With a desire to create a new human that would be resilient to pain beyond normal man and would not care about the quality of food eaten, Stalin ordered his top scientists to create a hybrid ape-man. In the dictator’s eyes, this hybrid man would be the greatest solider, capable of great strength but with an underdeveloped brain so as to be easily controlled. Aside from military purposes, such a man would provide greater manpower to speed up Russia’s industrial development. Unfortunately, the chief scientist for the job, Ilya Ivanov, was unsuccessful. Because of this failure, in typical Stalin-fashion, Ivanov was arrested and exiled to Kazakhstan.

12. He would not even give ransom for the return of his own son

Stalin's son Yakov Dzhugashvili shot dead by the camp guard.

During World War II, Stalin’s son, Yakov, was taken prisoner by the Nazis and of course, Hitler was ready to make as audacious a ransom offer as possible. True to his Man of Steel moniker, Stalin refused any ransoming agreement. No matter what torture Hitler threatened would befall his son, Stalin did not budge. His son would go on to die in prison. Tough love.

13. He had a city named after him

Soviet soldier waving the Red Banner over the central plaza of Stalingrad in 1943.

The famous siege of Stalingrad was fought during World War II. Because the city was named after its leader, Stalin ordered a victory at Stalingrad, and there was no arguing with the man. Though pushed to the fringe of survival, the Russian Army was able to achieve a decisive victory. Some speculate that this victory was the turning point in favor of the Allies in the war against Adolf Hitler. Following the victory, the Russians would go on to push the Nazis all the way back to Berlin.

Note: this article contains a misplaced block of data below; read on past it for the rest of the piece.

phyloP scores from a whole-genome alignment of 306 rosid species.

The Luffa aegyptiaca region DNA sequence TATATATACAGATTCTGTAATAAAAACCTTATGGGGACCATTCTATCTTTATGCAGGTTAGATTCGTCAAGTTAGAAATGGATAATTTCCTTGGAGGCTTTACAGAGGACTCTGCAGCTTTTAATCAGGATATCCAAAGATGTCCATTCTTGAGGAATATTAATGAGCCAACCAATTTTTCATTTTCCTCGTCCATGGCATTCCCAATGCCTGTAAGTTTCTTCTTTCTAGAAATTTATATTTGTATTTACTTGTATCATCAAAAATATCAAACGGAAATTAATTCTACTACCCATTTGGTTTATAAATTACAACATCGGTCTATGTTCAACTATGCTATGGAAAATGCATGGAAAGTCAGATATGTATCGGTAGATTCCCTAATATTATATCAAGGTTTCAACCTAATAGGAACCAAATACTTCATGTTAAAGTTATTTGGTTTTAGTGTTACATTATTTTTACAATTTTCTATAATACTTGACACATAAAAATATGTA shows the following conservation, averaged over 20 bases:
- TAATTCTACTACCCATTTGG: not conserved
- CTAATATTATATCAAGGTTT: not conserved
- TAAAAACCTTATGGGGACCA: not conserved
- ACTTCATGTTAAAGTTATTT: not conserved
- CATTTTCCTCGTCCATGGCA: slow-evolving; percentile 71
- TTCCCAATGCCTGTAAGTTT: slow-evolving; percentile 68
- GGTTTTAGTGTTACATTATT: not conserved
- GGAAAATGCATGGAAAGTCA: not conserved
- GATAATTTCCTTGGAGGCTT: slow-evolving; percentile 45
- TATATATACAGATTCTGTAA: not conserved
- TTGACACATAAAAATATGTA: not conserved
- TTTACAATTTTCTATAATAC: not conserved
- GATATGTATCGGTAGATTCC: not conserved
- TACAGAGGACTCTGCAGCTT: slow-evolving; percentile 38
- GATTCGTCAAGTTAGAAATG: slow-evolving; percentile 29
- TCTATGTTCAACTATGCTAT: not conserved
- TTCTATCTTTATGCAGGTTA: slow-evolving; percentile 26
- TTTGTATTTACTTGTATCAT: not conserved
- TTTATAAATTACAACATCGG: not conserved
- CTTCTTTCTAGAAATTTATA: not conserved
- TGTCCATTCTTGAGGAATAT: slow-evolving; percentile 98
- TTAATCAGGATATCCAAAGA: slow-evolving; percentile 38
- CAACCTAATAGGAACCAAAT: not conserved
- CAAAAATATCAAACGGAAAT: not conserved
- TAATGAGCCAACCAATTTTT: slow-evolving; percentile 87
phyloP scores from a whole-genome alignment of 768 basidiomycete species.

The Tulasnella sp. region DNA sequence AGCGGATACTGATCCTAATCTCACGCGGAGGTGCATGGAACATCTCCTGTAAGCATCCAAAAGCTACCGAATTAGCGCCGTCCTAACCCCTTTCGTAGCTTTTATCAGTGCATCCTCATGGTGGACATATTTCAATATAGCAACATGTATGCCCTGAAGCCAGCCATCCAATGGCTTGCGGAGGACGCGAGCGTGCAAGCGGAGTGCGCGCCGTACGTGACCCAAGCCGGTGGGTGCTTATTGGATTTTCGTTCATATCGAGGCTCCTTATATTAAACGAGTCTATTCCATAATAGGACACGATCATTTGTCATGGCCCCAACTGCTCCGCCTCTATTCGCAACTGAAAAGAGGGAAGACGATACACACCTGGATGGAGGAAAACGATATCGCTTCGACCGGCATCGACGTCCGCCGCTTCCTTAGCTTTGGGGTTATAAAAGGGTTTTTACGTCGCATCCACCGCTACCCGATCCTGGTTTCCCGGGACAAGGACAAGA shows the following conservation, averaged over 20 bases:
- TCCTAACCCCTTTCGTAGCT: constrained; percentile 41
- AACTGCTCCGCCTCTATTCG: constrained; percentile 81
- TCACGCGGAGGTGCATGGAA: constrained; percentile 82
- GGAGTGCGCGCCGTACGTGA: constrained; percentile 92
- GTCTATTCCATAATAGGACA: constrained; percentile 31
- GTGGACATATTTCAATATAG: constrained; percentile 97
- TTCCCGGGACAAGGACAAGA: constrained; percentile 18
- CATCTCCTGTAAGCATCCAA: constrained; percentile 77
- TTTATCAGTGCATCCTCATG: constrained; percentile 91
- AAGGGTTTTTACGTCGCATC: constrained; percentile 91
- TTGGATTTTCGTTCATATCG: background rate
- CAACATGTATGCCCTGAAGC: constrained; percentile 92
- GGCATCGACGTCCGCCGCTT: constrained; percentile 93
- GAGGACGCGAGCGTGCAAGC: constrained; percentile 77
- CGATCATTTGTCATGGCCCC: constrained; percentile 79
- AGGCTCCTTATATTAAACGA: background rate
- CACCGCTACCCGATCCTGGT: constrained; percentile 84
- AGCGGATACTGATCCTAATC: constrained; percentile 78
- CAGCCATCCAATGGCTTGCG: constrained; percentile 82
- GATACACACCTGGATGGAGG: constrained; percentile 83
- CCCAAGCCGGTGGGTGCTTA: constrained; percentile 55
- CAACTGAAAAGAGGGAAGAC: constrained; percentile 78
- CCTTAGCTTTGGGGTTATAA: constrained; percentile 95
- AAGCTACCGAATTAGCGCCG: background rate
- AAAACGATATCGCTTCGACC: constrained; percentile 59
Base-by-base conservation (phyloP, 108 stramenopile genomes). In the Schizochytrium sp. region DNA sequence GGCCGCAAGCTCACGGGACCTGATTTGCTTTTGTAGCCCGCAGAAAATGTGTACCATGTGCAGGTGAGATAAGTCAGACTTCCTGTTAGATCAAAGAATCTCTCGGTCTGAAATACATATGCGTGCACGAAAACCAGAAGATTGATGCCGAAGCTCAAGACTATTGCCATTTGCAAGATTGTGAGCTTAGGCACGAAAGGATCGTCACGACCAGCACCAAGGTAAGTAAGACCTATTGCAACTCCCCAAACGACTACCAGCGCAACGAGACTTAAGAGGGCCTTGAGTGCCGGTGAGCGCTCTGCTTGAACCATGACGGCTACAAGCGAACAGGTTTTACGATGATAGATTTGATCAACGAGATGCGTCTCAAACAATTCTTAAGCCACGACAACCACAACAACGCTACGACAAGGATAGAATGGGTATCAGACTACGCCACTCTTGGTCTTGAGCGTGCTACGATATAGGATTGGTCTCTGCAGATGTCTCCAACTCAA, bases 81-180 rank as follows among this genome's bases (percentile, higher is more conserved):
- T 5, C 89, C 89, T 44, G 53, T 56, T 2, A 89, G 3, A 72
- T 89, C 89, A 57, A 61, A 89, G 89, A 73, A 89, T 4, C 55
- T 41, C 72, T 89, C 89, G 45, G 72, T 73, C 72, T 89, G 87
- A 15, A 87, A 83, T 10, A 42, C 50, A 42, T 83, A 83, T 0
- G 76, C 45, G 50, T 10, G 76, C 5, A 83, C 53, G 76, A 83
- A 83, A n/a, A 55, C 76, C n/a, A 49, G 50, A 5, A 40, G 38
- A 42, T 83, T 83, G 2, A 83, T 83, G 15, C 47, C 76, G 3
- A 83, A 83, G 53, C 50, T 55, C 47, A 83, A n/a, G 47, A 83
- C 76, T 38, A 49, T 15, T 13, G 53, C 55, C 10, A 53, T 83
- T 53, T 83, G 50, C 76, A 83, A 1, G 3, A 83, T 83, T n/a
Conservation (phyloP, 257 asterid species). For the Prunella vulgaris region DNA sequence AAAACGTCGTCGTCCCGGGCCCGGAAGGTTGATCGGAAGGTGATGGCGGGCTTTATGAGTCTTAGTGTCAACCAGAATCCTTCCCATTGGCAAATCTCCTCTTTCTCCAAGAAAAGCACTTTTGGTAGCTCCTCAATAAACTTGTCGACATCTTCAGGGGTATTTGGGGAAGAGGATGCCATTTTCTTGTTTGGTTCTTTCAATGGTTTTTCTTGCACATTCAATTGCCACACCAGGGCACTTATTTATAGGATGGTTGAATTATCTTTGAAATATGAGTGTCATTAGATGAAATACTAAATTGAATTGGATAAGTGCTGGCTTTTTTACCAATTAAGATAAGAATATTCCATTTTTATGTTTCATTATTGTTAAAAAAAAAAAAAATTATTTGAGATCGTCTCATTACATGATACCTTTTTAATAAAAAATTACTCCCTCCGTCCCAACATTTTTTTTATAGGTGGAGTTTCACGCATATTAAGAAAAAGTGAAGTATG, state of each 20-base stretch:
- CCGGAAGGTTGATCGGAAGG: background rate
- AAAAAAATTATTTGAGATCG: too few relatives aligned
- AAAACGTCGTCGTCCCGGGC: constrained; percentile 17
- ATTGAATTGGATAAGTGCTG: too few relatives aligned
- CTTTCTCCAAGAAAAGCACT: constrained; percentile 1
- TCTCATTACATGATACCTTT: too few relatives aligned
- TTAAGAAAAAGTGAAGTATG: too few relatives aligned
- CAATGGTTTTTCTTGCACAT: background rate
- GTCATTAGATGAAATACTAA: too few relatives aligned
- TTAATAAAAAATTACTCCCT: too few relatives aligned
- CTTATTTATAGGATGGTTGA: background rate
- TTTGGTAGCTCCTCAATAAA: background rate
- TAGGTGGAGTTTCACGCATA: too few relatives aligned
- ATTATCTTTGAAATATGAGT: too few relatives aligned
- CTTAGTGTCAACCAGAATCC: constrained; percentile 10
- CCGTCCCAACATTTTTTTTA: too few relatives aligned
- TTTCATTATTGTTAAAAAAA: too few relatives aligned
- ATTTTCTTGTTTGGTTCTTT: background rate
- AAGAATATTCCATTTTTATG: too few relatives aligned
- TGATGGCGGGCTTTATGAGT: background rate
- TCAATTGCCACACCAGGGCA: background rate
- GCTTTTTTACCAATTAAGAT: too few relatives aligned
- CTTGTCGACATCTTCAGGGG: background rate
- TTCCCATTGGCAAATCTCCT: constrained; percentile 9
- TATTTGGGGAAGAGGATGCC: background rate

14. Stalin was responsible for the death of at least 20 million people

He said it himself: “One death is a tragedy, one million is a statistic,” and Stalin sure left one. Throughout his reign (of terror), the dictator was responsible for the death of 20 million citizens, and 20 million soldiers and civilians who died in WWII. He also imprisoned, tortured, exiled, starved, forced persons into labour. (And if you’re talking about my family, he sent some to Siberia, just because they were Lithuanian.)

15. Nobel Peace Prize

Stalin at the Tehran Conference in 1943.

Stalin was responsible for the murder of millions of people from the Baltic regions under his reign. So it is rather surprising that he was nominated for the Nobel Peace Prize in 1945 and 1948. He was also nominated for Time Magazine’s Person of the Year Twice – and so was Hitler!